High mercury levels in skin whitening cosmetics, Sri Lanka

Very high levels of Mercury have been found in skin whitening creams available in the Sri Lankan market. Local EJO's state that Health Authorities should ban those poisonous creams and suggest consumers to beware of those products


Description

A research [1] conducted by the Centre for Environmental Justice found very high levels of Mercury in many of the cosmetic products sold on the market.

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Basic Data
NameHigh mercury levels in skin whitening cosmetics, Sri Lanka
CountrySri Lanka
Source of Conflict
Type of Conflict (1st level)Industrial and Utilities conflicts
Type of Conflict (2nd level)Other industries
Specific CommoditiesManufactured Products
Skin whitening creams
Project Details and Actors
Project DetailsNo information is available on how much of these products have been sold on the Sri Lanka market, neither on how many people have used them.
Level of Investment (in USD)unknown
Potential Affected Populationunknown
Start Date2013
Company Names or State EnterprisesFoshan St. Flora (United) Co., Ltd. from China
Athena (Guangzhou) Cosmetics Manufacturer Co., Ltd from China
Yen Skin Care from China
Puer Yongji Biological & Technique Co., Ltd from China
Chepak Homeo Lab from Pakistan
SciTech Healthcare Pvt Ltd from India
Relevant government actorsCosmetics, Devices and Drugs Authority (CDDA)
Environmental justice organisations and other supportersCenter for Environmental Justice (CEJ); IPEN; Toxic link
The Conflict and the Mobilization
Intensity of Conflict (at highest level)LATENT (no visible organising at the moment)
When did the mobilization beginMobilization for reparations once impacts have been felt
Groups MobilizingLocal ejos
Local scientists/professionals
Forms of MobilizationCommunity-based participative research (popular epidemiology studies, etc..)
Creation of alternative reports/knowledge
Development of alternative proposals
Media based activism/alternative media
Official complaint letters and petitions
Public campaigns
Impacts
Environmental ImpactsPotential: Air pollution, Genetic contamination, Soil contamination, Surface water pollution / Decreasing water (physico-chemical, biological) quality
OtherAll the potential environmental impacts are due to the manufacturing of products containing Mercury.
Health ImpactsVisible: Exposure to unknown or uncertain complex risks (radiation, etc…), Mental problems including stress, depression and suicide, Other Health impacts
OtherContamination of mercury in blood can cause allergic reactions, skin irritation, or adverse effects on the nervous system. Clinical symptoms of over exposure to mercury include tremors, weakness, memory loss, dermatitis and impaired kidney function.

Moreover, due to their comparatively high affinity for proteins, the lead ions consumed bond with the hemoglobi (red"blood"pigment) and the plasma protein of the blood. This leads to inhibition of the synthesis of red blood cells and thus of the vital transport of oxygen. If the bonding capacity here is exceeded, lead passes into the bone marrow, liver and kidneys. Such intoxication"leads"to:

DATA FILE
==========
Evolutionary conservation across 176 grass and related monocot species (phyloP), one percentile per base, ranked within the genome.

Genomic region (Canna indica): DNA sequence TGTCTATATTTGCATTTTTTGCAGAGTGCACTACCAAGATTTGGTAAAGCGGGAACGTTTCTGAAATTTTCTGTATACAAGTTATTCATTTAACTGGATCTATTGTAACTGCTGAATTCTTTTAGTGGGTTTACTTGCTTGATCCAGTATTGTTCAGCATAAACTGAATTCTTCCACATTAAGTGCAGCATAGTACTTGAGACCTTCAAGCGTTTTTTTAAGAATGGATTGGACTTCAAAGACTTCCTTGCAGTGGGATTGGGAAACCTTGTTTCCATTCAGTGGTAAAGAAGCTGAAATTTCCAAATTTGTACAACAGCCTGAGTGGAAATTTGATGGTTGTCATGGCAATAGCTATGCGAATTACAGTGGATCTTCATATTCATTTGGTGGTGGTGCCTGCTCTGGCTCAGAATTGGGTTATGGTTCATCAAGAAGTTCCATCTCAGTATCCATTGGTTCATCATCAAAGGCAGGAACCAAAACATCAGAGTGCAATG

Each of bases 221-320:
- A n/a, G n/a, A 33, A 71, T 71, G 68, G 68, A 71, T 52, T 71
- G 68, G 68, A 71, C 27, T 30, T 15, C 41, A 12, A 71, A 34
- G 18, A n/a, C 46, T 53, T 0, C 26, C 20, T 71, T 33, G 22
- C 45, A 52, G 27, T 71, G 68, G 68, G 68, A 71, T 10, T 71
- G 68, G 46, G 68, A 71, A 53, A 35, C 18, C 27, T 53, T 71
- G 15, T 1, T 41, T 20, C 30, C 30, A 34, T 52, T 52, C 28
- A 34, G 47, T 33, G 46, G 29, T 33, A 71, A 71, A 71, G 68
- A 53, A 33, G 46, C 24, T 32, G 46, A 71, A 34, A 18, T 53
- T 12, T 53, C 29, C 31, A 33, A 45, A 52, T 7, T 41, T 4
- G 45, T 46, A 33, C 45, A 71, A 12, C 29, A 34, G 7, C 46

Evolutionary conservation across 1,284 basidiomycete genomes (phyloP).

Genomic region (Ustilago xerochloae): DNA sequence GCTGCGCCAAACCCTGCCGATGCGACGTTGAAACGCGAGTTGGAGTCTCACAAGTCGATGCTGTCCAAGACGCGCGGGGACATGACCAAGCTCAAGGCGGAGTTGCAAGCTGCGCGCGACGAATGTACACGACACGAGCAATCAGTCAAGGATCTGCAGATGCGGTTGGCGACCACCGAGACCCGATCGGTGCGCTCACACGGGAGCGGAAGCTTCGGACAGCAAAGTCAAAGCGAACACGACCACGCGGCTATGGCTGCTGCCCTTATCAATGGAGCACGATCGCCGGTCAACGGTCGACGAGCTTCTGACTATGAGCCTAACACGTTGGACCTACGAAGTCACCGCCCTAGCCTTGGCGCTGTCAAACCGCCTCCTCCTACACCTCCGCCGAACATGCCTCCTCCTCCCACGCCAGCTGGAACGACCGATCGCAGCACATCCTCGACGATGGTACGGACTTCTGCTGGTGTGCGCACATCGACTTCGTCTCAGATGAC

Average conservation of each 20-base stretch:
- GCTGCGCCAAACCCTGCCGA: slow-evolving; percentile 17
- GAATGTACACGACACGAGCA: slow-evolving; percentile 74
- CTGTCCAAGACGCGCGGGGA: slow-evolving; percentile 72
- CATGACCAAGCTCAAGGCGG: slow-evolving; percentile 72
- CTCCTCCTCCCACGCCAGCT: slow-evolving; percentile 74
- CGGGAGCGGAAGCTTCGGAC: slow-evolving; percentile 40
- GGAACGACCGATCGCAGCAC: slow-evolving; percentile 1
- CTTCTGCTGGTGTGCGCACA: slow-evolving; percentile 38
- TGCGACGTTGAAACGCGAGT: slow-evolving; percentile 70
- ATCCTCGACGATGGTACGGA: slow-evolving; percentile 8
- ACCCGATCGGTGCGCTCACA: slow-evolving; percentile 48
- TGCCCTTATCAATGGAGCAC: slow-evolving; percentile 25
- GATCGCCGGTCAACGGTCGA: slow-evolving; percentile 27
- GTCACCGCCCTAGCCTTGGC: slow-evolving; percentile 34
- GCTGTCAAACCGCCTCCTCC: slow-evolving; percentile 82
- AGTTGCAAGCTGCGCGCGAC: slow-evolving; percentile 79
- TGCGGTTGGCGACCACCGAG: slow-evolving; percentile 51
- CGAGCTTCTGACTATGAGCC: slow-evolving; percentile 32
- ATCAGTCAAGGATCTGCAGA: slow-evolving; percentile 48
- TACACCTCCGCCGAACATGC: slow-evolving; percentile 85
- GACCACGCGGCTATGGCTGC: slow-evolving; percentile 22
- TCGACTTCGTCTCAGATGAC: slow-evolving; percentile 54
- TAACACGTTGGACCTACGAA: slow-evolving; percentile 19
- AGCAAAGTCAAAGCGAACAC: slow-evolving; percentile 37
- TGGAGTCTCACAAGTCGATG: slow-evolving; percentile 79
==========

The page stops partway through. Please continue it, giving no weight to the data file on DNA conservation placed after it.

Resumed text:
- Encephalopathy in the central nervous system (CNS)

- Disturbances in kidney and liver functions progressing as far as necrosis;

- Damage to the reproductive organs;

- Anaemia and many metabolic deficiency symptoms.
Socio-economic ImpactsPotential: Lack of work security, labour absenteeism, firings, unemployment, Specific impacts on women
Outcome
Project StatusUnknown
Development of AlternativesRecommendations put forward by the Center for Environmental Justice (CEJ):

- to make necessary regulations and gazette maximum permissible mercury level in the skin whitening cream

- to cancel the current toxic creams registered under the CDDA

- to direct the companies that involve in selling these contaminated creams to recall their products from the market

- to inform the public on the danger of using such contaminated skin creams.
Do you consider this as a success?Not Sure
Why? Explain briefly.Despite regulations there still is the presence of high level of mercury in cosmetics
Sources and Materials
Legislations

Minamata Convention on Mercury
[click to view]

Cosmetics, Devices and Drugs Act No. 27 of 1980 and Cosmetics, Devices and Drugs Regulations – The gazette of the Democratic Socialist Republic of Sri Lanka (Extraordinary) No. 378/ of 1985.
[click to view]

References

[1] H. Withanage, C. Rubesinghe. Mercury and Lead contamination in selected whitning cream samples found in Sri Lanka. Centre for Environmental Justice, Friends of the Earthe Sri Lanka. 2013
[click to view]

[3] Global Mercury Assessment 2013: Sources, emissions, releases, and environmental transport, UNEP, 2013
[click to view]

Hamann CR el al., Spectrometric analysis of mercury content in 549 skin-lightening products: is mercury toxicity a hidden global health hazard?. Journal of the American Academy of Dermatology. Volume 70, Issue 2, February 2014, Pages 281–28 (accessed 22/06/2015)
[click to view]

Links

[4] Article published on News.lk (the official government news portal of Sri Lanka): Sri Lanka Signs the Minamata Convention on Mercury (2013)
[click to view]

[2] PRESS RELEASE. CEJ demands CDDA fast action May, 2013
[click to view]

Cosmetics, Devices & Drugs Regulatory Authority Sri Lanka web site. It includes a database of all registered cosmetics and manufacturers
[click to view]

Other Documents

[click to view]

[click to view]

Meta Information
ContributorCentre for Environmental Justice (Colombo, Sri Lanka) and Paola Camisani (EJOLT team, Barcelona)
Last update13/07/2015
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